A. Rochelle Wynes

Plaintiff Wynes is an African American woman who was terminated in March 2009 at 52 years of age after approximately 27 years of employment with Kaiser. Plaintiff Wynes alleges that after complaining about improper patient releases and transfers, she became ill and felt a significant amount of stress from her illness and futile patient advocacy. She took disability leave for approximately one year due to this stress.

Plaintiff Wynes alleges that she experienced harassment and discrimination both before and after her disability leave in the form of false write-ups for minimal or non-existent complaints, fabricated allegations of poor performance, and negative evaluations.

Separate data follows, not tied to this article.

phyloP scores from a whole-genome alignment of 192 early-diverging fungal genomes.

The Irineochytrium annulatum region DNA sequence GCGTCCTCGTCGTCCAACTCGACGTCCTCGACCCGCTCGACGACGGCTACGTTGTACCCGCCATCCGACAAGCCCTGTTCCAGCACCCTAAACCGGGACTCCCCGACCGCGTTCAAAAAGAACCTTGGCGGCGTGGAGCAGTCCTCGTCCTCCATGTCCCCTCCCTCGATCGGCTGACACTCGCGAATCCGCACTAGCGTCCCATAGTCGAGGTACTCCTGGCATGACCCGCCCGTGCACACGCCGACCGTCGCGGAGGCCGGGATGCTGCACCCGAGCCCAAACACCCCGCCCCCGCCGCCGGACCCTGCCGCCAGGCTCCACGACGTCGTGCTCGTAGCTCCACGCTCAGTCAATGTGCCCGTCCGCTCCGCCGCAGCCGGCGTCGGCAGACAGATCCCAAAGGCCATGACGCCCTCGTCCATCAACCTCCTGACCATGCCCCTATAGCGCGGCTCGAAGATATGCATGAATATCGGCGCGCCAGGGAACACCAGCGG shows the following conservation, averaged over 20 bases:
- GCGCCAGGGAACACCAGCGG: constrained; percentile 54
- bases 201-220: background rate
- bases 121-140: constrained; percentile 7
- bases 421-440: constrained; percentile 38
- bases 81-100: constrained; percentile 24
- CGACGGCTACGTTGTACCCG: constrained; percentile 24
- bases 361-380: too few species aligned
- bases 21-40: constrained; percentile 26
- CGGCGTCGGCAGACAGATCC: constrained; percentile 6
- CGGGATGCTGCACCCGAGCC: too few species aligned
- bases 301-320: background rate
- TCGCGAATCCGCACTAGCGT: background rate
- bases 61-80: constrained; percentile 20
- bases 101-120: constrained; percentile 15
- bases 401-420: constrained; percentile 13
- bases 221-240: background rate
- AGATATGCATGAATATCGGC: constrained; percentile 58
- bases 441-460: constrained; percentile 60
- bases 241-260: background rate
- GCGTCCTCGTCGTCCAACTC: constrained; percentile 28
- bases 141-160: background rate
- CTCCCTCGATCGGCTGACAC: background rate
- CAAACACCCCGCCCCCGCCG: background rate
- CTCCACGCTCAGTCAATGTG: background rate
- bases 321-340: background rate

Plaintiff Wynes contends that these actions have been Kaiser's policy for many years and begin once Kaiser formulates a plan to terminate that employee. Two days after her return to the work place after disability leave, Plaintiff Wynes alleges she was suspended without justification and then wrongfully terminated.

On March 24, 2009, Plaintiff Wynes submitted a complaint to the DFEH regarding wrongful termination based upon age, gender, racial, and freedom of association discrimination, including harassment and retaliation claims. That same day, the DFEH issued a Notice of Case Closure and RTS Letter to Plaintiff Wynes. Since receipt of this RTS Letter, Plaintiff Wynes has submitted additional charges to the DFEH regarding racial discrimination and retaliation. Plaintiff Wynes alleges that the DFEH will issue no further RTS Letters to her, and that the one she has covers the subsequent charges submitted to the DFEH. On July 20, 2010, Plaintiff Wynes submitted a further supplement to her DFEH complaint alleging denial of disability benefits. Plaintiff Wynes was notified on August 4, 2010 that her charge of discriminatory treatment regarding the disability plan would also be included within her existing RTS Letter. /// ///